PHILADELPHIA –  Mayor Jim Kenney today celebrated $4.5 million in new funding to implement two flagship projects in the FDR Park Master Plan. The City of Philadelphia in partnership with the Pennsylvania Department of Conservation and Natural Resources (DCNR), the Commonwealth’s Redevelopment Assistance Capital Program (RACP), and the Fairmount Park Conservancy are committing new funds to create a Welcome Center at FDR Park and design a world-class destination playscape in South Philadelphia.

“After a year when park visitation has soared, the need to invest in FDR Park has never been more clear,” said Mayor Jim Kenney. “As a child growing up, I spent summers all my summers here at The Lakes. The commitments being made to FDR Park today will deliver a 21st century park for future generations of Philadelphians to enjoy.”

The Welcome Center

The first phase of the master plan will enhance the visitor experience by restoring and transforming the 5,500 square foot guardhouse at FDR Park’s Broad Street and Pattison Avenue entrance into a Welcome Center. The shared space will be used by Philadelphia Parks and Recreation staff and community organizations to engage park visitors and deliver a rotating calendar of programs.

The Welcome Center will include:

  • A courtyard to offer a one-stop shop for park users with restrooms.
  • A staffed information center.
  • Equipment rentals.

Finally, the Welcome Center project will transform the existing stables into a 4,000 square foot cafe and 6,700 square foot event space overlooking the Pattison Lagoon.

“We know from speaking with over 3,000 residents in seven languages that when families visit FDR, they want to stay longer and do more,” said Kathryn Ott Lovell, Commissioner, Philadelphia Parks & Recreation. “The Welcome Center will provide the basic amenities that allow visitors to extend their stay, and so much more with dining, event and education space, and community workspaces.”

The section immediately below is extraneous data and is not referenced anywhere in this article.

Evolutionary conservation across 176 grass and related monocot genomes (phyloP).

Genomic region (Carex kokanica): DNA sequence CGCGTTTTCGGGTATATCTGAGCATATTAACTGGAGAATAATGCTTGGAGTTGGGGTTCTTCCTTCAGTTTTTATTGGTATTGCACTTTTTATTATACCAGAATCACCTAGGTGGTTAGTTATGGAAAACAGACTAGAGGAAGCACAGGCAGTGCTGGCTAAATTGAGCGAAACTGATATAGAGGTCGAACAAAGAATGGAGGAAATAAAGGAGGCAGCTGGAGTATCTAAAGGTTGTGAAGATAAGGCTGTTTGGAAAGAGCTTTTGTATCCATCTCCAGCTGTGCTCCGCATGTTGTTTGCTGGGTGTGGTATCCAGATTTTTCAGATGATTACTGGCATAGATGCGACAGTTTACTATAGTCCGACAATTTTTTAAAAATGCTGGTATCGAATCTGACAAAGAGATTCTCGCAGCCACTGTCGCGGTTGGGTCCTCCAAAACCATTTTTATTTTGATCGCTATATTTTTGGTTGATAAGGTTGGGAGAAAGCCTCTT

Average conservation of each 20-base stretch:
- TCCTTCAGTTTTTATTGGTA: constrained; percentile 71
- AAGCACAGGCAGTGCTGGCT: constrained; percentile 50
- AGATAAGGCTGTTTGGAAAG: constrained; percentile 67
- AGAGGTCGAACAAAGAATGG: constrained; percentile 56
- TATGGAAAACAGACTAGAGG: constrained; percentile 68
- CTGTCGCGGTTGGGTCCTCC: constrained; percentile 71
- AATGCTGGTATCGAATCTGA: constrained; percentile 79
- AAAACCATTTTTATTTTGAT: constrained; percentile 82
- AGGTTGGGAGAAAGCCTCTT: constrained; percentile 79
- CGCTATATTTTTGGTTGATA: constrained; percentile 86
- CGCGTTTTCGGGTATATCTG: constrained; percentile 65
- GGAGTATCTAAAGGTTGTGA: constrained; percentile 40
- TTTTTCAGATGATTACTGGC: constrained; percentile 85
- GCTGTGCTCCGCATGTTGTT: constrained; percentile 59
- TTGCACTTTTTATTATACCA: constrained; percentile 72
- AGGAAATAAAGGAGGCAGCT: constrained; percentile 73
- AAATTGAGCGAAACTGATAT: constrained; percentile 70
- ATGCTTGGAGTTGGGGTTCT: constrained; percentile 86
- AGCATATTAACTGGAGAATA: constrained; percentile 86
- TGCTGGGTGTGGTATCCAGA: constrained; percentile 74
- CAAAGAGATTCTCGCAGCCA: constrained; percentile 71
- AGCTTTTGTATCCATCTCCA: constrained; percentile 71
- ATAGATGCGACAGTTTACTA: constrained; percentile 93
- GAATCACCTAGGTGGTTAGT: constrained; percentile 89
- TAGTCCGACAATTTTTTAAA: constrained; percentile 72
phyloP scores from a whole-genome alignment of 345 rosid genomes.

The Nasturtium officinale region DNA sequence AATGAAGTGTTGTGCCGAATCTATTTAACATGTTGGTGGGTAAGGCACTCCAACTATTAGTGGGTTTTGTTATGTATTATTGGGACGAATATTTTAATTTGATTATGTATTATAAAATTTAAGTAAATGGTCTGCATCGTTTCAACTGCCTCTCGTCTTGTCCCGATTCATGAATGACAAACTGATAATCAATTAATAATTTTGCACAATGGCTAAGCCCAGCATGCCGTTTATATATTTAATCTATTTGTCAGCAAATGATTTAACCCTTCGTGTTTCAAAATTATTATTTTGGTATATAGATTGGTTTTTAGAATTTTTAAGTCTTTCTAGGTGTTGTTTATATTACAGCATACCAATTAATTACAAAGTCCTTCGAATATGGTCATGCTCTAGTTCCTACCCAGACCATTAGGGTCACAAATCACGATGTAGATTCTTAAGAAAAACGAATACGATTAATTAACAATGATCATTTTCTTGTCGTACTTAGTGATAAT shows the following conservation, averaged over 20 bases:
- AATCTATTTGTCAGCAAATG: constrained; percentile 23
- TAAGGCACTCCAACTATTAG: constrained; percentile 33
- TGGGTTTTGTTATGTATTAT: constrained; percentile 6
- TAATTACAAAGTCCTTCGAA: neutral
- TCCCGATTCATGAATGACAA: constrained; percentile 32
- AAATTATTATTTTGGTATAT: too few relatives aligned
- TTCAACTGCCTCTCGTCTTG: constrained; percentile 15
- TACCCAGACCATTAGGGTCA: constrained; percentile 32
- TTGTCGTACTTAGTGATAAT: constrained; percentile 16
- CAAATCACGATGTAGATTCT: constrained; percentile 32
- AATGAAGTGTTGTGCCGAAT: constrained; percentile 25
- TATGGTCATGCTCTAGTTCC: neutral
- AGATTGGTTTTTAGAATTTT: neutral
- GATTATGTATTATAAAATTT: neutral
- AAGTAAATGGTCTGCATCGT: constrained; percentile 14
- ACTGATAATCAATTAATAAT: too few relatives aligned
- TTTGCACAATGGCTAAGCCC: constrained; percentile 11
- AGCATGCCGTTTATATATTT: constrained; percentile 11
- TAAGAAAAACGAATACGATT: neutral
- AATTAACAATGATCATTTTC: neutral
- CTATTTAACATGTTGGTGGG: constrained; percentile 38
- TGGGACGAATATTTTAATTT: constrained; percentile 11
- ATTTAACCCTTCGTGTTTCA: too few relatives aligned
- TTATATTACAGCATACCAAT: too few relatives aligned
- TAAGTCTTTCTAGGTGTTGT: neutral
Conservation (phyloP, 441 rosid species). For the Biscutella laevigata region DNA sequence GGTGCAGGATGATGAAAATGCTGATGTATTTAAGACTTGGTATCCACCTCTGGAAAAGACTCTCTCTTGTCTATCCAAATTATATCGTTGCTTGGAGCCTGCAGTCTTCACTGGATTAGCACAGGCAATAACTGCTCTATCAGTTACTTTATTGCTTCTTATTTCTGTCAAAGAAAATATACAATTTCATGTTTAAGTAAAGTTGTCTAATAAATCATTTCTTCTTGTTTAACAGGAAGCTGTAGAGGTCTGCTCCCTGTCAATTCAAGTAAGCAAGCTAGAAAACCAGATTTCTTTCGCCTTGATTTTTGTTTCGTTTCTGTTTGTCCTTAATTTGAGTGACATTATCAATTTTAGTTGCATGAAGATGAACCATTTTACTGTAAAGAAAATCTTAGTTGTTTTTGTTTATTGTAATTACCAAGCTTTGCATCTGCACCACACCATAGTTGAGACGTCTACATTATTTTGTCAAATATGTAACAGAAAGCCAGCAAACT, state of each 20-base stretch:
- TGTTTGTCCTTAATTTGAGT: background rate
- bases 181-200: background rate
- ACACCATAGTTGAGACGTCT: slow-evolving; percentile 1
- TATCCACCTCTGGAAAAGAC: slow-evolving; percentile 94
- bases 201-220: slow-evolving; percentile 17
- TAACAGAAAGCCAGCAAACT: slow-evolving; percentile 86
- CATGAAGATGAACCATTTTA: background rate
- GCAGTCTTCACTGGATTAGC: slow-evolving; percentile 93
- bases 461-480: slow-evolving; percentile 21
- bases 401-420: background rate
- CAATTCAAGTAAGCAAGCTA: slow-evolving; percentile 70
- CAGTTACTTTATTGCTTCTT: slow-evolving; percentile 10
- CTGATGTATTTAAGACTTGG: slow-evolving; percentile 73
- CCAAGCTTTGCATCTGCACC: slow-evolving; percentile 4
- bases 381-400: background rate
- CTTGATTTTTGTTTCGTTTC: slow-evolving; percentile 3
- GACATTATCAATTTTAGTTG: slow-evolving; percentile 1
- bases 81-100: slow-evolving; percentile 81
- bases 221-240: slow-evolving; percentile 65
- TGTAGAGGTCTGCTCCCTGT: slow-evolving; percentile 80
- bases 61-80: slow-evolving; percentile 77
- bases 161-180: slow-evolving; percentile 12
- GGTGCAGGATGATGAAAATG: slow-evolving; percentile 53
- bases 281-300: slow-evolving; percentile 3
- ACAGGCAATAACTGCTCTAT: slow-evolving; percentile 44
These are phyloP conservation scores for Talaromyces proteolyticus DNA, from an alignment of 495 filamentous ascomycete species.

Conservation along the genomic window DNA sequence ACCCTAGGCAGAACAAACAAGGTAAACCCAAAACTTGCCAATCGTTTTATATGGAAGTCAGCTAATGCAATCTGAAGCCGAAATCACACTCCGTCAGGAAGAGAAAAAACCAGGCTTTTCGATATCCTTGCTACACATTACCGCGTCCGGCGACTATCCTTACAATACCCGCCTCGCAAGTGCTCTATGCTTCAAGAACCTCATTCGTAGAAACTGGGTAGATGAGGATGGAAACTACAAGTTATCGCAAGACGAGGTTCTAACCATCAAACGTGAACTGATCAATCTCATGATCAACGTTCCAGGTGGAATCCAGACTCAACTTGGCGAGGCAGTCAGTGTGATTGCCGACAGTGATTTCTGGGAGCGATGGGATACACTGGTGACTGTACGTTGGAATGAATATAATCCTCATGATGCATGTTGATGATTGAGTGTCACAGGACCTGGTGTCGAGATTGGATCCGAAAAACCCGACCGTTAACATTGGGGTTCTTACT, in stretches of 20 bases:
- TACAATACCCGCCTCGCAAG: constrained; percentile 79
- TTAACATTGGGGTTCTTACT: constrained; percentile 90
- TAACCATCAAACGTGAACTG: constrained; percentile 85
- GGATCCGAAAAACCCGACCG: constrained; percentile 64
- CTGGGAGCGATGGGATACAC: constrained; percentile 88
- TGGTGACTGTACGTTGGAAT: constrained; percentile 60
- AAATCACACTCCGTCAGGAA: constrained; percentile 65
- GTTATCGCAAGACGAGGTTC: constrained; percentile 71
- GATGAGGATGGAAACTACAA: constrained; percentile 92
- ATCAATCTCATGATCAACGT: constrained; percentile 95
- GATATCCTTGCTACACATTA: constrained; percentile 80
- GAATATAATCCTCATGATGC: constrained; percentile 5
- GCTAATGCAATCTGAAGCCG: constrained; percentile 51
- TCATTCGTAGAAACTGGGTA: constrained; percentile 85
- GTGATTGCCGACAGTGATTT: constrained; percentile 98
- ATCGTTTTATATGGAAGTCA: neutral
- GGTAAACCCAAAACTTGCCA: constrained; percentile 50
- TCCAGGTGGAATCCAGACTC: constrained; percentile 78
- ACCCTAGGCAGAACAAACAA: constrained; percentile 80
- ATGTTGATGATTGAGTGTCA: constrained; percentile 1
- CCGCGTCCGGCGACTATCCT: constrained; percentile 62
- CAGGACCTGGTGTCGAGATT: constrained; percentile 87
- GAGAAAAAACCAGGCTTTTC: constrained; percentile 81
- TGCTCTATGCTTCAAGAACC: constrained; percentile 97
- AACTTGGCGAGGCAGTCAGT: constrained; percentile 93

The Welcome Center project is being funded through $3 million in State of Pennsylvania Redevelopment Assistance Capital Program grant funds and $1 million from the City of Philadelphia’s capital budget.

The Children’s Play Area: South Philadelphia’s Destination Playscape

The funding announced today will also go toward the design of a signature playground and picnic area celebrating FDR Park’s unique identity. The Children’s Play Area, located in a grove of mature trees will include high quality, interactive play elements set within a landscape of natural features including barrier-free paths, hills and planted spaces and will be next to the park’s Welcome Center.

“Throughout the master planning process, we learned that park-goers wanted more nature and more play at the Lakes. The Pattison Playground will bring both to South Philadelphia, thanks to the generous support of the DCNR grant,” says Maura McCarthy, Ph.D., Executive Director of Fairmount Park Conservancy. “Fairmount Park Conservancy has been committed to the future of FDR Park since day one, and we can’t wait for families to enjoy this one-of-a-kind playscape.”

Design of the Children’s Play Area will be funded by a $250,000 grant from the Pennsylvania Department of Conservation and Natural Resources, which is matched by a $250,000 contribution from the Fairmount Park Conservancy.

“Families in South Philadelphia know and rely upon the fresh air and green space at FDR Park,” said Philadelphia City Councilmember Kenyatta Johnson (Second District), whose Council District includes FDR Park.  “From family gatherings, to celebrations in the Boathouse or marathon training along the loop road, FDR has something for everyone. Thanks to the new funding announced today, FDR will be on the path to providing visitors 21st century park amenities in a majestic natural setting.”

FDR Park Today 

The new projects announced today build upon 18 months of work to address early recommendations from the FDR Park Master Plan, which included: